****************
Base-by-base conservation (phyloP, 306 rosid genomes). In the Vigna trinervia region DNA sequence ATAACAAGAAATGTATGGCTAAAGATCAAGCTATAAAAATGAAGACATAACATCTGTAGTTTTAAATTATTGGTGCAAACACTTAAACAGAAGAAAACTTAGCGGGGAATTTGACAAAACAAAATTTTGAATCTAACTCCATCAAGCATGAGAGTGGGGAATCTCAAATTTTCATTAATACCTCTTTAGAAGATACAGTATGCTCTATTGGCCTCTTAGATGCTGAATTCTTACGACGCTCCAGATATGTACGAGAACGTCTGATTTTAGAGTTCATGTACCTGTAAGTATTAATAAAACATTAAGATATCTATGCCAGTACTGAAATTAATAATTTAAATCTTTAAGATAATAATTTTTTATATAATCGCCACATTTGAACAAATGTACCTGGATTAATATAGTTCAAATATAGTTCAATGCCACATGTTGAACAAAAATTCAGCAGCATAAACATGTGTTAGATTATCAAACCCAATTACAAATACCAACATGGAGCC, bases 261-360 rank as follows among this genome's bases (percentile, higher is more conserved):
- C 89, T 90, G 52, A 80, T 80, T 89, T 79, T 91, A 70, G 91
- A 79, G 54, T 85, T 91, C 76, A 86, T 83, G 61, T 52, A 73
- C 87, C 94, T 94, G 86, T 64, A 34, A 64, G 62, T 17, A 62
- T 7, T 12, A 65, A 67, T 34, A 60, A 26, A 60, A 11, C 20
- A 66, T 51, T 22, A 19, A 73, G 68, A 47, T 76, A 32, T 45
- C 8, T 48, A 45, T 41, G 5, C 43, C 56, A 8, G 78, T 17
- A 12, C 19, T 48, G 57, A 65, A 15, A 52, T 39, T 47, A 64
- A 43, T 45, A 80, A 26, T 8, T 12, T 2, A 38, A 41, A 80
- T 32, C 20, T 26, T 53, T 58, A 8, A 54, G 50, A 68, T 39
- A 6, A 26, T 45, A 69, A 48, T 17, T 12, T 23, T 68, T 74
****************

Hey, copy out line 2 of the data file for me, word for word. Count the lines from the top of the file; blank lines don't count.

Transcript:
- C 89, T 90, G 52, A 80, T 80, T 89, T 79, T 91, A 70, G 91